In particular, emphasis is made on how company legislation can compel directors to be more responsive to shareholder interests. Normally such reforms do not take account of the Board structure (whether it is one-tier or twotier) but instead focus on such issues as the Board size, independent directors, conflict of interests, Board committees, frequency and efficiency of meetings, Board members remuneration, etc. The key problem is finding a reasonable balance between the right of making business-decisions delegated to the Boards members on the one hand, and control over them through application of structural and other legal norms and establishing a certain level responsibility on the other. Only recently a discussion has started about comparative advantages and disadvantages of one-tier and two-tier Board systems, the influence, and independence of the Board members.

Other aspects of internal control (cooperation with employees and banks role) are also under review to a considerable degree one-sidedly depending on what country the authors are from. Arguments for and against are most often unconvincing (see also Hopt et al, 1998).

See also: Radygin, Entv, 2001.

Policy Paper RECEP Alexander Radygin, Revold Entov UNIFICATION OF CORPORATE LEGISLATION:

WORLD TRENDS, EU LEGISLATION AND RUSSIAS OUTLOOK However, the fight for control over and redistribution of ownership (both by virtue of objective processes of the transition economy and due a range of subjective factors) will continue in the years to come. Therefore, creating a well-defined legal framework for such redistribution remains a priority task.

At the same time, the above considerations concerning economic limitations make it possible to suppose that a relatively long transitional period is needed to size up at least to the European formal norms of company legislation and applied standards of corporate governance.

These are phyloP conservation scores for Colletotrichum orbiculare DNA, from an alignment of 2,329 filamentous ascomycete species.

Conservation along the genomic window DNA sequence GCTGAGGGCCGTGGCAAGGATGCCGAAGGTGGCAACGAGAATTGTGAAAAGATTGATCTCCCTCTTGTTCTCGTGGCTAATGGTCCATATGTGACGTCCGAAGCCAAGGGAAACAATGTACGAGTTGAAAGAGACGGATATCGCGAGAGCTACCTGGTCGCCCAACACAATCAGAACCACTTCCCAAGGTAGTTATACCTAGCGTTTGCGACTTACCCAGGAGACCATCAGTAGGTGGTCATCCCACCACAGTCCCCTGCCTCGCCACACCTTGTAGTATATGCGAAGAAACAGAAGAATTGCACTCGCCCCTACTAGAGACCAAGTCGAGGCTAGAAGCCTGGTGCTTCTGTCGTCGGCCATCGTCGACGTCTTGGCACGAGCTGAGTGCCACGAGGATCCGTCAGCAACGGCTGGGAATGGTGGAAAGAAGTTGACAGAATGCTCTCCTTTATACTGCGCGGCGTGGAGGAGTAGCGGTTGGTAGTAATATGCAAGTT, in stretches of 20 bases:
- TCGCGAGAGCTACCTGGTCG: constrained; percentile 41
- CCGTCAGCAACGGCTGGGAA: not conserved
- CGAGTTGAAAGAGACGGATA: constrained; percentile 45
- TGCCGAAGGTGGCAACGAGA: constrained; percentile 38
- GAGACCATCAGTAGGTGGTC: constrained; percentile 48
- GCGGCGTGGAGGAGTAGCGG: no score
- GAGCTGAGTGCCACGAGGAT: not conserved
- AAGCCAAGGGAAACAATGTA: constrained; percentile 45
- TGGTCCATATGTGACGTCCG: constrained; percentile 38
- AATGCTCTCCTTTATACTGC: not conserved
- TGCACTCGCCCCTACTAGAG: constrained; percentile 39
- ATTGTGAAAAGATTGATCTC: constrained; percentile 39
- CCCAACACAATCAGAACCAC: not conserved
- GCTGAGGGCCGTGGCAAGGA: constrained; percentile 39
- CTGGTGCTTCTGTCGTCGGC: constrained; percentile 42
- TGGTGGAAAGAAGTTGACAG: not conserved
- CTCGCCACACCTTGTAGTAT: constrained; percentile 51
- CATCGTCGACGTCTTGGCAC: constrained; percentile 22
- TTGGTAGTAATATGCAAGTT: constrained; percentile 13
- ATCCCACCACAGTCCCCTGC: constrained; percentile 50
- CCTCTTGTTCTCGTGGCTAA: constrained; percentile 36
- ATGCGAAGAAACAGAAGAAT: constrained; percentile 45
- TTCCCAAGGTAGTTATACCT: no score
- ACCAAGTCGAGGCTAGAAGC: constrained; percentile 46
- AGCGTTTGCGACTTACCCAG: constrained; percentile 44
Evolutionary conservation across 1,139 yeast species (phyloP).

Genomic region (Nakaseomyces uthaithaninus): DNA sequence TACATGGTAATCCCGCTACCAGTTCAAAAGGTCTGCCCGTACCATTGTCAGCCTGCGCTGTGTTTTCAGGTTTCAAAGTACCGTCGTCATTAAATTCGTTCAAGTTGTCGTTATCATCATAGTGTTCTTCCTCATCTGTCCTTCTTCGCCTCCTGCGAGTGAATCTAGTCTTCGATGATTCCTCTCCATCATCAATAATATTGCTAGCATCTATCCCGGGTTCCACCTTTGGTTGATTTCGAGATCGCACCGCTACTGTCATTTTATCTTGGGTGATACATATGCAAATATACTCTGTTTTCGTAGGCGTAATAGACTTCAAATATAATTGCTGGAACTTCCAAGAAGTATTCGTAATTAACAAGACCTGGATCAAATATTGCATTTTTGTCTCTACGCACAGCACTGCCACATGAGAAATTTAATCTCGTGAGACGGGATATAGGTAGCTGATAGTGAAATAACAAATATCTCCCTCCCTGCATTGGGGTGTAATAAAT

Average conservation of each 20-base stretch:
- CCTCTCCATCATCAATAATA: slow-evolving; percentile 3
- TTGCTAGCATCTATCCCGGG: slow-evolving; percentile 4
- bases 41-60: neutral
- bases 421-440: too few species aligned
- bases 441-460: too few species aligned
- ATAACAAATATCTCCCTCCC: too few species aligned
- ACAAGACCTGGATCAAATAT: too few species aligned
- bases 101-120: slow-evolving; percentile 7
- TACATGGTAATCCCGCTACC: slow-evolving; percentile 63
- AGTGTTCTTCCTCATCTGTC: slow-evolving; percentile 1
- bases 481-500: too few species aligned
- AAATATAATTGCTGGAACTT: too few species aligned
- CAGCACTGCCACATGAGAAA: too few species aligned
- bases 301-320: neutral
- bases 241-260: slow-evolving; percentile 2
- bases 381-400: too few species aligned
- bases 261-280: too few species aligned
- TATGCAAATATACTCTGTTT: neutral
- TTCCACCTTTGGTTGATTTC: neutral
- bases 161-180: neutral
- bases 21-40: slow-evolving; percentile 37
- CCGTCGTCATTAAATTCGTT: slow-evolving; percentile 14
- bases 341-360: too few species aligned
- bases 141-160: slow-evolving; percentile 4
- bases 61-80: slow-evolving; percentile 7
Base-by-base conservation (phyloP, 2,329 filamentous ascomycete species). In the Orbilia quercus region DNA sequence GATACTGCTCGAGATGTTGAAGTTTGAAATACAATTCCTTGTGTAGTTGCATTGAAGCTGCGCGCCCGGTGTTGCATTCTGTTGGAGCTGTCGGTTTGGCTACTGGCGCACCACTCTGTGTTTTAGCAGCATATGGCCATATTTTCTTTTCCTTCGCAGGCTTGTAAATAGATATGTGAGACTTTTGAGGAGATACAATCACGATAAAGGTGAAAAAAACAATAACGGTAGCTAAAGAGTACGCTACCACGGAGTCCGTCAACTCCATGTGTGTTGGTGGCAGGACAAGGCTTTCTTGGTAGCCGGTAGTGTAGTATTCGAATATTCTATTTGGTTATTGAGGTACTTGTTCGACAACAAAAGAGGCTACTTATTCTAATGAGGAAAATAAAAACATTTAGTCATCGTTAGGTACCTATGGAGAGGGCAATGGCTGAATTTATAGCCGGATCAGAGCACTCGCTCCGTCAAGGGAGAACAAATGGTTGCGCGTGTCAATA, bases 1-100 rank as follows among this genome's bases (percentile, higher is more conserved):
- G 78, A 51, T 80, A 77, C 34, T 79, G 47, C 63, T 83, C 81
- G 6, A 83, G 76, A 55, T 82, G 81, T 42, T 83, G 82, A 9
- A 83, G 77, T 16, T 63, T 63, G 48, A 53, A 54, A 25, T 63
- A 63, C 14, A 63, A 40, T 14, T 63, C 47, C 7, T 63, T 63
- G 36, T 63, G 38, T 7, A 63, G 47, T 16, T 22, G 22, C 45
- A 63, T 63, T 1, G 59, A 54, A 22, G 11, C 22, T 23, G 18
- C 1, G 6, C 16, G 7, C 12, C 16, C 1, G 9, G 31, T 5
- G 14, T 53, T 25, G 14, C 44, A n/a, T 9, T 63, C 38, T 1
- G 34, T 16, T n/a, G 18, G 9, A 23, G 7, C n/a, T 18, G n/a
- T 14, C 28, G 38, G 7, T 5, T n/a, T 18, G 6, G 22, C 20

B) EU problems and recommendations for Russia First, the historic experience of the EU (in the area of establishing supra-national norms of company law) is evidence that the highest rates of unification were characteristic of the 60-70s while the 80s saw a marked slow-down of the process (see Asoskov, 1998). In the 60-70s unification covered first of all the norms that had already been developed at the national level (company participation in ownership turnover, guarantees to shareholders and creditors, etc.). The latter fact fostered adoption of First and Second Directives that contain very stringent provisions. In Russia, regulation in this area has been developed to a considerable extent.

In the 80s the EU governing bodies made an attempt to unify internal corporate relations (covering, first of all, structure of management bodies, employee involvement), i.e. areas where national differences are significant. To a considerable extent the problem of unification acquired a political dimension. Consequently, the nature of EU Directives has been markedly changed: they began to offer a choice among several variants (in fact, fixing the diversity of national approaches). The problem is easily traceable in the 30-year long discussion about the European company that resulted in 2001 in adoption of the multi-variant documents. Adaptation to the standards of the European company model presents no big difficulties for the Russian corporate law.

Second, a wide range of important company regulation issues (management bodies, liquidation of companies) remain outside the EU regulations. Some issues (company groups, for example) have different degrees of regulation in the EU Member States. In general, differences in company regulation across the EU remain wide.

Third, historically, law enforcement and judicial systems of the EU Member States differ significantly (see Potemkina, 2001). Correspondingly, one of the main areas of activities identified in the Amsterdam Treaty is to define the framework of the European legal space, i.e. to ensure efficient implementation of the conventions related to civil and criminal cases, equal opportunities for all to appeal to court, quick and efficient performing of judicial procedures. The Extraordinary EU Summit in Tampere (October 1516 1999) re-confirmed that the presence of 15 different national judicial systems impedes the internal market development, restricts the freedom of movement of the EU citizens and their freedom to engage in professional activities. This is why in order to implement the idea of the European space of freedom, security and legal protection the Treaty of Amsterdam envisages strengthening of cooperation between the EU Member States in the area of the third pillar and its partial communitarization, i.e, bringing some territorial law and judicial provisions to the supranational level.